Despite Controversies, Holder Had Easier Road to Confirmation Than Sessions

Protesters in white cloaks and hoods disrupted the Senate confirmation hearing Tuesday for Jeff Sessions to be United States attorney general, dramatizing concerns about his civil rights record.

Sessions was selected to serve as attorney general in President-elect Donald Trump's administration, and the decision is making a lot of people extremely nervous because of offensive comments the Alabama senator has made in the past.

Protesters dressed as KKK members disrupt the start of Sessions' hearing.

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Sessions is expected to undergo a grilling over accusations he made racially charged comments toward and about African-Americans or civil rights early in his professional life.

Jeff Sessions (R-Alabama), has already endured plenty of criticism before and during his Senate confirmation hearing on Tuesday.

Civil liberties advocates have seized on Sessions' voting record and his appearances before groups that espouse harsh views on Muslims and immigrants.

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In 1986, Sessions became the second person in 50 years to have their federal judgment denied by the Senate.

Two men wearing costumes of the Klu Klux Klan (KKK), the white supremacist organisation with a history of fatal racist attacks on people of colour, were ejected from the building on Tuesday as they disrupted the hearing. Chuck Grassley about Sessions, where she said that Sessions, a "friend", was someone she admired "greatly". He now says that if he's confirmed as attorney general he would recuse himself from investigating the issue.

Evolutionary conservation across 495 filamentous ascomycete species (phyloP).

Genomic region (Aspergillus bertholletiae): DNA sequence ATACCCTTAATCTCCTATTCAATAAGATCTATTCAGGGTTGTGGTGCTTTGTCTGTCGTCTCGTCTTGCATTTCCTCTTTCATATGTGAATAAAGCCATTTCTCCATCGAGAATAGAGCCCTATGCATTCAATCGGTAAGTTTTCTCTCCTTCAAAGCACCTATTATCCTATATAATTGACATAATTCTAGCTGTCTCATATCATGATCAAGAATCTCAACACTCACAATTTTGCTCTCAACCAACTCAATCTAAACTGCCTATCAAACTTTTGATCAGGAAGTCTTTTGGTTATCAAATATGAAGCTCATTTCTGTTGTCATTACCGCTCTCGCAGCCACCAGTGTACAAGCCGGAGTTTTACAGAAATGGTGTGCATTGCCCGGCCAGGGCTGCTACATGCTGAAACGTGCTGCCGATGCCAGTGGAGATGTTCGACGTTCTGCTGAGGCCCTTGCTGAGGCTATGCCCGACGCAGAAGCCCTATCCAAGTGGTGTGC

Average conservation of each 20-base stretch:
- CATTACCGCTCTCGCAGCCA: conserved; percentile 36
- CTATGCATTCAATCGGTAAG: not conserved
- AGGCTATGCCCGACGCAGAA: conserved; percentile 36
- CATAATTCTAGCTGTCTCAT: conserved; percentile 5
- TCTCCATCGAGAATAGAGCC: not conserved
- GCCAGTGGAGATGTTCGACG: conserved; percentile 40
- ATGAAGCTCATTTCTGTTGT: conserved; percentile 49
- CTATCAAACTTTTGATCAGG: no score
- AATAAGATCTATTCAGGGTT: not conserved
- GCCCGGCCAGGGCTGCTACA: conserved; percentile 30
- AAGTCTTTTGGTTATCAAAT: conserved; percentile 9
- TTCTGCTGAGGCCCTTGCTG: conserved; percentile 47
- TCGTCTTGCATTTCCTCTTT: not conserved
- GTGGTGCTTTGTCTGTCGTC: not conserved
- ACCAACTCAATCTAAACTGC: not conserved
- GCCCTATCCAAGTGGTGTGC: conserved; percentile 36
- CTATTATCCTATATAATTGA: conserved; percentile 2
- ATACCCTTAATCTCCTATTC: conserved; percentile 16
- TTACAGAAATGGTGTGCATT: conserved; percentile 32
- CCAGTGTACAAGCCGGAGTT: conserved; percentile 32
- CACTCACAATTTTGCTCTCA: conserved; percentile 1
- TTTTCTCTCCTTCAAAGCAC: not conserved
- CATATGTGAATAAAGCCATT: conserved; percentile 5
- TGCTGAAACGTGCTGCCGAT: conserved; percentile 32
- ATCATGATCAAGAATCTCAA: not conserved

Reporters at the hearing were provided with a thick binder detailing Sessions' record on Voting Rights cases.

26 law school faculty members in MI signed a letter urging the rejection of Sessions as an attorney general candidate. The attorney general is supposed to work for the law and the people and some comments made by Trump have anxious people over what an appointed Sessions would do.

Criminal justice reform: Sessions a year ago helped block a bipartisan congressional plan to reduce "mandatory minimum" prison sentences and make other changes to the federal prisons system.

He said his task as Attorney General would be to crack down on illegal immigration, gun violence and "Islamic terrorism".

  • Alfonso Moody